[0173] At step 802, a determination is made whether P1 has a four flush. If so, processing continues at step 804 to determine whether the random number is less than or equal to p14fb. If not, processing continues at step 812. If it is determined, at step 804, that the random number is less than or equal to p14fb, processing continues at step 806. A determination is made at step 806 whether the random number is less than or equal to p14fc. If not, processing continues at step 808 to specify a bet action for P1A1, a fold action for P1A2, and a one card draw. If the random number is less than or equal to p14fc, processing continues at step 810 to specify a bet action for P1A1, a call action for P1A2, and a one card draw.

[0174] If it is determined (at step 802) that P1 does not have a four flush or that the random number is greater than p14fb (at step 804), processing continues at step 812. A determination is made at step 812 whether P1 has a four straight. If so, processing continues at step 814 to determine whether the random number is less than or equal to p14sb. If not, processing continues at step 818. If the random number is determined to be less than p14sb at step 814, processing continues at step 816 to specify a bet action for P1A1, a fold action for P1A2, and a one card draw.

[0175] In the preceding steps, a determination is made whether P1 should bluff with a four flush or four straight hand. In steps 818 and 820, a determination is made whether to bluff even though a bluff is not indicated in the preceding steps. Thus, at step 818, a determination is made whether the random number is less than or equal to p1PatBluffp. If so, processing continues at step 820 to determine whether the random number is less than or equal to two-thirds. If not, processing continues at step 824 to specify a bet action for P1A1, a fold for P1A2 and no draw. If so, processing continues at step 822 to specify a bet action for P1A1, a call action at P1A2 and no draw.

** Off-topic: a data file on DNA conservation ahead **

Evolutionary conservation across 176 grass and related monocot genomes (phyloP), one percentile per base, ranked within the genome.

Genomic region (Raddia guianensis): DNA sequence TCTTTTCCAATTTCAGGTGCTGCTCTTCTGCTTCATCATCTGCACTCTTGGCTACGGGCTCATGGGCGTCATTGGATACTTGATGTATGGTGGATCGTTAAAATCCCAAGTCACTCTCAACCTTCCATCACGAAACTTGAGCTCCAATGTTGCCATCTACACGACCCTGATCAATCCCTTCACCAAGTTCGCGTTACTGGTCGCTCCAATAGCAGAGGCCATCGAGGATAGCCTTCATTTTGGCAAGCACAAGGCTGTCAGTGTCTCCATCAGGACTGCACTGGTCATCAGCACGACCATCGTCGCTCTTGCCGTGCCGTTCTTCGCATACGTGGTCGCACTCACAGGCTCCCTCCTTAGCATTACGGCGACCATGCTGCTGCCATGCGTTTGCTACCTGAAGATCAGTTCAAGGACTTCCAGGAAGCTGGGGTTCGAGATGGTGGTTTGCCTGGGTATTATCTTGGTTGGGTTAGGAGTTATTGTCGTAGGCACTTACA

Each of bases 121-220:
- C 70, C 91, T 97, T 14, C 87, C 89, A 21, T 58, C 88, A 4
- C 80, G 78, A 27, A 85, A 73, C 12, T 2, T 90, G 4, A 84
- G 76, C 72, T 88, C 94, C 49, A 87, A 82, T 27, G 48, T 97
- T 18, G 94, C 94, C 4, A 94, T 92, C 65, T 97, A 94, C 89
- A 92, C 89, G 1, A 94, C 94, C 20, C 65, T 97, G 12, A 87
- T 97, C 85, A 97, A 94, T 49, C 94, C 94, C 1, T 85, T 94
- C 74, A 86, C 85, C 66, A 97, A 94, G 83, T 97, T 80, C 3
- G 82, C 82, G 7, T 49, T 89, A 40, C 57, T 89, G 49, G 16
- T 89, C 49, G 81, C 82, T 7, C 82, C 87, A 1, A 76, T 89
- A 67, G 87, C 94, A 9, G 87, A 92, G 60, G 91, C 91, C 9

[0176] Whether or not a bluff is indicated in steps 818 and 820, processing continues at step 830 to determine whether P1 has an ace high or better (step 830), king high (step 834), or queen high or lower hand (step 838). If so, processing continues at 860 of FIG. 8C to compare the variables associated with P1's particular hand with the random number. Steps 830, 834, and 838 reference the flow of FIG. 8C and specify the variables that are used in the steps of FIG. 8C. For example, if it is determined at step 834 that P1's hand is a king high hand, variables p1khop and p1khca are used with the steps of FIG. 8C. That is, p1NPop is equivalent to p1khop and p1NPca is equivalent to p1khca.

[0177] Referring to FIG. 8C, a determination is made whether the random number is less than or equal to p1NPop (e.g., p1NPop is equivalent to p1qlop where P1 has a queen high or lower hand). If not, processing continues at step 862 to specify a fold action for P1A1. If so, processing continues at step 864 to determine whether the random number is less than or equal to p1NPca (e.g., p1NPca is equivalent to p1qlca where P1 is a queen high or lower hand). If not, processing continue at step 868 to specify a bet action for P1A1, a call action for P1A2, and a three card draw. If the random number is greater than p2NPca, processing continues at step 870 to specify a bet action for P1A1, a fold action for P1A2, and a three card draw.

[0178] A set of variables are also defined for P2 that are used to determine P2's first round strategy. Table 11 provides examples of variables used to determine P2's first round strategy as well as sample values and descriptions. It should be apparent that other values can be used for these variables and that other variables can be used as a supplement or replacement for these variables.

TABLE 11
Player 2 Variables
Variable Action 1
Name (P2A1) Value Description
p2PatBluffP raise 0.002597 Probability that P2 bluffs by
standing pat.
p24FBluffp raise 0.8435 Probability that P2 bluffs as
having two pair and draws
one with a four flush.
p2NoPairBluffP raise 0.12 Probability that P2 raises and
draws three cards with a no